This week's hot Hollywood couple, Reese Witherspoon and Jake Gyllenhaal, danced briefly but divinely last night at a beyond-posh Toronto Film Festival party co-sponsored by TIME magazine. Across the way in the huge Design Exchange room, once home to the Toronto Stock Exchange, George Clooney stood in a corner, pinned by the admiration of other, less famous swells. If the three eminences had come there to schmooze with a TIME movie critic, they missed their big chance. Even so, they seemed as happy as celebrities ought to be, given their privileged status in our bi-national movie culture.
There are particular demands to a star's job basically, to be photographed looking great while pretending to be other people but it's not exactly coal-mining in West Virginia. So some of them give back to the world that gave them so much; Clooney, whom I'd call the exemplary Hollywood star, has been especially generous in lending his aura to well-chosen issues and charities. The top actors also appear in films that are, in their subject matter and their underdog status in the commercial movie universe, their own worthy causes. That's what brought Reese and Jake and George up to Toronto: to raise awareness of thorny issues, to speak up for movies that make bold statements and, in the process, to get rivers of publicity for their politically and emotionally charged endeavors.
"All that is necessary for the triumph of evil is that good men do nothing." Edmund Burke's famous phrase could serve as the text for both Clooney's Michael Clayton and the Witherspoon-Gyllenhaal Rendition. Both are fictionalized exposés: the first of corporate malfeasance, the second of Bush Administration policy in its war on Muslim extremists. At the center of each is a man trapped in a dilemma between doing what is damn well expected of him and risking his livelihood, and maybe his life, by doing the right thing.
FIXING THE FIXER
Clooney did that by not taking a salary on Michael Clayton. The entire film was made for about $20 million, or a top star's salary on a typical movie; but it has the sheen of a picture four times its budget. It also carries the deep distrust of U.S. corporations — except for the movie conglomerates — that has become the badge of Hollywood liberalism. (At the Venice Film Festival, where Michael Clayton played, Clooney got annoyed when he was asked to square the sentiments of this movie with his appearing in commercials sponsored by giant companies. He replied, "I'm not going to apologize to you for trying to make a living once in a while," then turning off the mic and kept muttering. A few moments later he was his genial self again.)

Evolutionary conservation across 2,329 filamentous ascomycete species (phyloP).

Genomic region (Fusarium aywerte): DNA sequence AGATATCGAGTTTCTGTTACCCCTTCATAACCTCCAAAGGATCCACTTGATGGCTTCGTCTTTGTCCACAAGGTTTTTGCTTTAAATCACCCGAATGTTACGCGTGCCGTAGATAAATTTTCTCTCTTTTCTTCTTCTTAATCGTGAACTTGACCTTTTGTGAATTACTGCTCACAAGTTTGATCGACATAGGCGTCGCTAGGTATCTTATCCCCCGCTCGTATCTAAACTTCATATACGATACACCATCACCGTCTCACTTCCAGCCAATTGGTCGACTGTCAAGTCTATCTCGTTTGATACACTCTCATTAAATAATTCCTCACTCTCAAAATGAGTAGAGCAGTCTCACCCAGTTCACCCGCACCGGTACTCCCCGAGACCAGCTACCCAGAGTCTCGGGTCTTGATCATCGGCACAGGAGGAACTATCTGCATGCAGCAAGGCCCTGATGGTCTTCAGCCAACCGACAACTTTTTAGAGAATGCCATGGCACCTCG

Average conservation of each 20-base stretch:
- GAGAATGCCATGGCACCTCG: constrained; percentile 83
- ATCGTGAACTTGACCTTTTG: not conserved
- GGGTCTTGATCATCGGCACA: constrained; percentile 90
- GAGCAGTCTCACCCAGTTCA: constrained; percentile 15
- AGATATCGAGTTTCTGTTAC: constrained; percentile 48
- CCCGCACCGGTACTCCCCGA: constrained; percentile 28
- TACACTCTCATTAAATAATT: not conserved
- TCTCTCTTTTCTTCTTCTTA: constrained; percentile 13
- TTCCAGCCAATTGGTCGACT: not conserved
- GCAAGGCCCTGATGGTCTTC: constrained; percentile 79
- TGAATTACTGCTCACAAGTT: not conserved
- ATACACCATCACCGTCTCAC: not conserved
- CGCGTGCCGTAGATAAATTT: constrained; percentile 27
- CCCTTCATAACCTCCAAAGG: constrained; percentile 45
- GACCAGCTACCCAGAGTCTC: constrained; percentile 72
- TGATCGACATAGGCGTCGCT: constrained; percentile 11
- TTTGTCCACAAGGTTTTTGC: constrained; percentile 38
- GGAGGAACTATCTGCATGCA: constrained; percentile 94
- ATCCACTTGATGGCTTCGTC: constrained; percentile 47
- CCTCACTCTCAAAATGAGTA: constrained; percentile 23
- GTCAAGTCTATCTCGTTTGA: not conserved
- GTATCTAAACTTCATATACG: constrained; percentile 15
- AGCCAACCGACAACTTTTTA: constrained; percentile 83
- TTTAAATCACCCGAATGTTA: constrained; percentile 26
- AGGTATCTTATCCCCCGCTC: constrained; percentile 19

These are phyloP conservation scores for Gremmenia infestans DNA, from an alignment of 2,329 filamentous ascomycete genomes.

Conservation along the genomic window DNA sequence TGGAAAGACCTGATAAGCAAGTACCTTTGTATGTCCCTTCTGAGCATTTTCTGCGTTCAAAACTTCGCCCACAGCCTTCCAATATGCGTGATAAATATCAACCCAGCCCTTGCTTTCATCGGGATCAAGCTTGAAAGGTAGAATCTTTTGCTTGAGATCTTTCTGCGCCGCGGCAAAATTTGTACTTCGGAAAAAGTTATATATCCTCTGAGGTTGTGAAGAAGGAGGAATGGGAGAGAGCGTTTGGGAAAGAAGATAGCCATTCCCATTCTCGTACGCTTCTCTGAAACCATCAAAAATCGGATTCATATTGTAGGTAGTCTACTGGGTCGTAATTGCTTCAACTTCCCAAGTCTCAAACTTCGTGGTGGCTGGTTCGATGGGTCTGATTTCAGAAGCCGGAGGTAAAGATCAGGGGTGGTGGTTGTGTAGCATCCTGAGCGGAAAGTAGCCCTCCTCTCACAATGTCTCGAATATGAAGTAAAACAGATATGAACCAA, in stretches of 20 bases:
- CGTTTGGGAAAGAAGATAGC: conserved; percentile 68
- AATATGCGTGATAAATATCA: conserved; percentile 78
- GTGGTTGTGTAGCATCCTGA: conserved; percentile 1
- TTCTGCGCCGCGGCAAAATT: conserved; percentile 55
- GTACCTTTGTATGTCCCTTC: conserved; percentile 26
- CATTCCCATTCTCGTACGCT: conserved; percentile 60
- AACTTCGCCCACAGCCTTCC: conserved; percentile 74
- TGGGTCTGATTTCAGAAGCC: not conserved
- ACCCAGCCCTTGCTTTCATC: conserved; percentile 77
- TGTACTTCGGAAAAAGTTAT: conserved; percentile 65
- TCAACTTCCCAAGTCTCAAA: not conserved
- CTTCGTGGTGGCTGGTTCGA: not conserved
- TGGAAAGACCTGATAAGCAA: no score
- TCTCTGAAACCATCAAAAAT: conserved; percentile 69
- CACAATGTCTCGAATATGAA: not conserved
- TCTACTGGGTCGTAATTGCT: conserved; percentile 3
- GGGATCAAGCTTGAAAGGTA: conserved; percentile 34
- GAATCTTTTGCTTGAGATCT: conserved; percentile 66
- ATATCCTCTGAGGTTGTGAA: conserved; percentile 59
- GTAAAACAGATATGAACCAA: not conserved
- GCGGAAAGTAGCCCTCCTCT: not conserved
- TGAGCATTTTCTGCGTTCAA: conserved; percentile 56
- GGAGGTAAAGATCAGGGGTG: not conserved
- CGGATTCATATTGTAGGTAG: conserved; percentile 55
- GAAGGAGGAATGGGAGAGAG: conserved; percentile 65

Michael Clayton (Clooney) is a "fixer": a lawyer whose savvy and connections can get his firm's clients out of tight spots. They call him a miracle worker, but he says he's just a janitor, cleaning up other people's messes. But Clayton has no one to fix his own troubles: a heavy debt exacerbated by an addiction to gambling and, lately, to losing. Born into a working-class Irish-American family that also weighs on him, Michael was a policeman before joining the firm. The question the film asks: Is he, at heart, a cop who collars the bad guys, or the lawyer who gets them off?
His latest mop-up job is a toughie. During a deposition of plaintiffs in a corporate malfeasance case his bosses want to be settled quickly, the firm's top litigator, Arthur Edens (Tom Wilkinson), has gone nuts, cavorting naked in a parking lot. The most superficial familiarity with The Parallax View and other political-paranoia movies of the 70s or with the crimes of EnRon and other big companies will cue the viewer to expect corporate dirty tricks at the root of Arthur's frayed mental state. The two men will find ruthless adversaries both in the corporation's chief counsel (British actress Tilda Swinton, superbly on-pitch as always) and in their own firm's steely partner (Sydney Pollack, extending his streak of likably slimy plutocrats). The game is dangerous; it may be fatal.
Clooney keeps impressing me by his alternation of frivolous and serious roles, and his apparently effortless ability to make both convincing. He can go from heartthrob to Oscar candidate simply by relaxing his smiling face into a rictus of exhaustion. The frown lines dominate here; Clayton is worn out, and the movie spends a little too much time documenting his dissipation. It's more compelling when it follows the money, and the other clues Edens has sleuthed out about how far a company will go to protect its good name (and its stock price) by suppressing information about the toxic effects of its policies.
Tony Gilroy, the screenwriter (all three Bourne movies) making his directorial debut here, balances character study with thriller elements, while adroitly shifting the plot's sequence of tenses over a four-day period. Whatever lethargy his movie falls into in its early passages, it rouses itself for a finale about which I should say little, except that it's likely to send the audience home happy and satisfied. I guess it's just the contrarian in me that wonders if real corporations are so awful, and the stalwart souls and whistle blowers who work for them so numerous, as they are in the Hollywood films that mean to expose the one and praise the other.